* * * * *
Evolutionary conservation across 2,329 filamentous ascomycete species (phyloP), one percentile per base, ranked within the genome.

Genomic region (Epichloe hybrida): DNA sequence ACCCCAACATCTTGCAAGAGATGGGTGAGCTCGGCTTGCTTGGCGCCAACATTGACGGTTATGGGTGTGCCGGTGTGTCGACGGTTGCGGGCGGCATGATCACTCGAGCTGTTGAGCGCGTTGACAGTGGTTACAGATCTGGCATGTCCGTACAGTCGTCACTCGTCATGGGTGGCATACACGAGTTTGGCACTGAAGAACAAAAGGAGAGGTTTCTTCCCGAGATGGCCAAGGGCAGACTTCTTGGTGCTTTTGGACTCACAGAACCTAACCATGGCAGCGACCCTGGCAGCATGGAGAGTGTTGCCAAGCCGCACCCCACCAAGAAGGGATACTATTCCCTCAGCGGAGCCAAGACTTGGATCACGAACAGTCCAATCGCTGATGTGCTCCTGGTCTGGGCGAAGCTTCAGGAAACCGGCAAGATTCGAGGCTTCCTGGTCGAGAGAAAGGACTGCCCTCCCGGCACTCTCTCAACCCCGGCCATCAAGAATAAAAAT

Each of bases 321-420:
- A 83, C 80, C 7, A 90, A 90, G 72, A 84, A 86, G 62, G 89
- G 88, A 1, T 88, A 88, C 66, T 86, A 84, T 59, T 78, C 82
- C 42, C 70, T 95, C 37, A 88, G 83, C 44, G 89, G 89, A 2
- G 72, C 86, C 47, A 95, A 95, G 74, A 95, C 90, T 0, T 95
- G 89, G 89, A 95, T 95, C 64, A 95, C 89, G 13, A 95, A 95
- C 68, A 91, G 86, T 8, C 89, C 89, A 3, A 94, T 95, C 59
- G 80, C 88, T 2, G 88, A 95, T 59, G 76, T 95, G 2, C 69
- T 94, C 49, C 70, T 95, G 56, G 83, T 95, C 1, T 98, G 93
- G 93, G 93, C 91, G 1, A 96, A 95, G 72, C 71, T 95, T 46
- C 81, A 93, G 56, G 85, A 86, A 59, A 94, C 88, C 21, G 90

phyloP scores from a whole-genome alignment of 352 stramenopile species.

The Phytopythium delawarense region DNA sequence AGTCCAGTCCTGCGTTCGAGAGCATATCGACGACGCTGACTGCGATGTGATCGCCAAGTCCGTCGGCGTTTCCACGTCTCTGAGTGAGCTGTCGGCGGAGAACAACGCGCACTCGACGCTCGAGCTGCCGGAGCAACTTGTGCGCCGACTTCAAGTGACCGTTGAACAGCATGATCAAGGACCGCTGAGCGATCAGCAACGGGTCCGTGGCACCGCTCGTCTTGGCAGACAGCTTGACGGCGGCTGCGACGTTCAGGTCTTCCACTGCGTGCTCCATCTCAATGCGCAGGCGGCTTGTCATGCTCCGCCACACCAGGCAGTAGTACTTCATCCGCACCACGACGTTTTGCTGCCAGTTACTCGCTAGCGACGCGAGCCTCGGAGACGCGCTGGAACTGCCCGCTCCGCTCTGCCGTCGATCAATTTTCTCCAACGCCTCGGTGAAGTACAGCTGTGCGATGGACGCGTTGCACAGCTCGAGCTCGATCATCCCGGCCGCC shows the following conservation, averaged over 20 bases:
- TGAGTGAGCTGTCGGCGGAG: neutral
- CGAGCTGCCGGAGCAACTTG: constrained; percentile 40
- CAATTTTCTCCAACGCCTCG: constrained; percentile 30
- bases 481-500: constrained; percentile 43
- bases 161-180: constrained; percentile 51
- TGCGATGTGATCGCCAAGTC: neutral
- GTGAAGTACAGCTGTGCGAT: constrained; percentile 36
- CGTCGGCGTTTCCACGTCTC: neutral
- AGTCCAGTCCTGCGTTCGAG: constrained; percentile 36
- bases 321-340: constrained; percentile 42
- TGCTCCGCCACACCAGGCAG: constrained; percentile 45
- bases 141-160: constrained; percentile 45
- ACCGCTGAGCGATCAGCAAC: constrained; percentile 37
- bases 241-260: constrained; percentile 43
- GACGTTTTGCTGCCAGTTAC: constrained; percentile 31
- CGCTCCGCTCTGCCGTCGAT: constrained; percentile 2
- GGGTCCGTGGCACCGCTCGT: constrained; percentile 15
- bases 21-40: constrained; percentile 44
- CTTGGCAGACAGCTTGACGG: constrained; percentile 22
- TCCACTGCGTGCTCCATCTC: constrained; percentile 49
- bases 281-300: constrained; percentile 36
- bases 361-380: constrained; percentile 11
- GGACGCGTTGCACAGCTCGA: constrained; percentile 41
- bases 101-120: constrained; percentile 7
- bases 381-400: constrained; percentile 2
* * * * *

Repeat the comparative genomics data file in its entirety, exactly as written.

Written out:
Evolutionary conservation across 2,329 filamentous ascomycete species (phyloP), one percentile per base, ranked within the genome.

Genomic region (Epichloe hybrida): DNA sequence ACCCCAACATCTTGCAAGAGATGGGTGAGCTCGGCTTGCTTGGCGCCAACATTGACGGTTATGGGTGTGCCGGTGTGTCGACGGTTGCGGGCGGCATGATCACTCGAGCTGTTGAGCGCGTTGACAGTGGTTACAGATCTGGCATGTCCGTACAGTCGTCACTCGTCATGGGTGGCATACACGAGTTTGGCACTGAAGAACAAAAGGAGAGGTTTCTTCCCGAGATGGCCAAGGGCAGACTTCTTGGTGCTTTTGGACTCACAGAACCTAACCATGGCAGCGACCCTGGCAGCATGGAGAGTGTTGCCAAGCCGCACCCCACCAAGAAGGGATACTATTCCCTCAGCGGAGCCAAGACTTGGATCACGAACAGTCCAATCGCTGATGTGCTCCTGGTCTGGGCGAAGCTTCAGGAAACCGGCAAGATTCGAGGCTTCCTGGTCGAGAGAAAGGACTGCCCTCCCGGCACTCTCTCAACCCCGGCCATCAAGAATAAAAAT

Each of bases 321-420:
- A 83, C 80, C 7, A 90, A 90, G 72, A 84, A 86, G 62, G 89
- G 88, A 1, T 88, A 88, C 66, T 86, A 84, T 59, T 78, C 82
- C 42, C 70, T 95, C 37, A 88, G 83, C 44, G 89, G 89, A 2
- G 72, C 86, C 47, A 95, A 95, G 74, A 95, C 90, T 0, T 95
- G 89, G 89, A 95, T 95, C 64, A 95, C 89, G 13, A 95, A 95
- C 68, A 91, G 86, T 8, C 89, C 89, A 3, A 94, T 95, C 59
- G 80, C 88, T 2, G 88, A 95, T 59, G 76, T 95, G 2, C 69
- T 94, C 49, C 70, T 95, G 56, G 83, T 95, C 1, T 98, G 93
- G 93, G 93, C 91, G 1, A 96, A 95, G 72, C 71, T 95, T 46
- C 81, A 93, G 56, G 85, A 86, A 59, A 94, C 88, C 21, G 90

phyloP scores from a whole-genome alignment of 352 stramenopile species.

The Phytopythium delawarense region DNA sequence AGTCCAGTCCTGCGTTCGAGAGCATATCGACGACGCTGACTGCGATGTGATCGCCAAGTCCGTCGGCGTTTCCACGTCTCTGAGTGAGCTGTCGGCGGAGAACAACGCGCACTCGACGCTCGAGCTGCCGGAGCAACTTGTGCGCCGACTTCAAGTGACCGTTGAACAGCATGATCAAGGACCGCTGAGCGATCAGCAACGGGTCCGTGGCACCGCTCGTCTTGGCAGACAGCTTGACGGCGGCTGCGACGTTCAGGTCTTCCACTGCGTGCTCCATCTCAATGCGCAGGCGGCTTGTCATGCTCCGCCACACCAGGCAGTAGTACTTCATCCGCACCACGACGTTTTGCTGCCAGTTACTCGCTAGCGACGCGAGCCTCGGAGACGCGCTGGAACTGCCCGCTCCGCTCTGCCGTCGATCAATTTTCTCCAACGCCTCGGTGAAGTACAGCTGTGCGATGGACGCGTTGCACAGCTCGAGCTCGATCATCCCGGCCGCC shows the following conservation, averaged over 20 bases:
- TGAGTGAGCTGTCGGCGGAG: neutral
- CGAGCTGCCGGAGCAACTTG: constrained; percentile 40
- CAATTTTCTCCAACGCCTCG: constrained; percentile 30
- bases 481-500: constrained; percentile 43
- bases 161-180: constrained; percentile 51
- TGCGATGTGATCGCCAAGTC: neutral
- GTGAAGTACAGCTGTGCGAT: constrained; percentile 36
- CGTCGGCGTTTCCACGTCTC: neutral
- AGTCCAGTCCTGCGTTCGAG: constrained; percentile 36
- bases 321-340: constrained; percentile 42
- TGCTCCGCCACACCAGGCAG: constrained; percentile 45
- bases 141-160: constrained; percentile 45
- ACCGCTGAGCGATCAGCAAC: constrained; percentile 37
- bases 241-260: constrained; percentile 43
- GACGTTTTGCTGCCAGTTAC: constrained; percentile 31
- CGCTCCGCTCTGCCGTCGAT: constrained; percentile 2
- GGGTCCGTGGCACCGCTCGT: constrained; percentile 15
- bases 21-40: constrained; percentile 44
- CTTGGCAGACAGCTTGACGG: constrained; percentile 22
- TCCACTGCGTGCTCCATCTC: constrained; percentile 49
- bases 281-300: constrained; percentile 36
- bases 361-380: constrained; percentile 11
- GGACGCGTTGCACAGCTCGA: constrained; percentile 41
- bases 101-120: constrained; percentile 7
- bases 381-400: constrained; percentile 2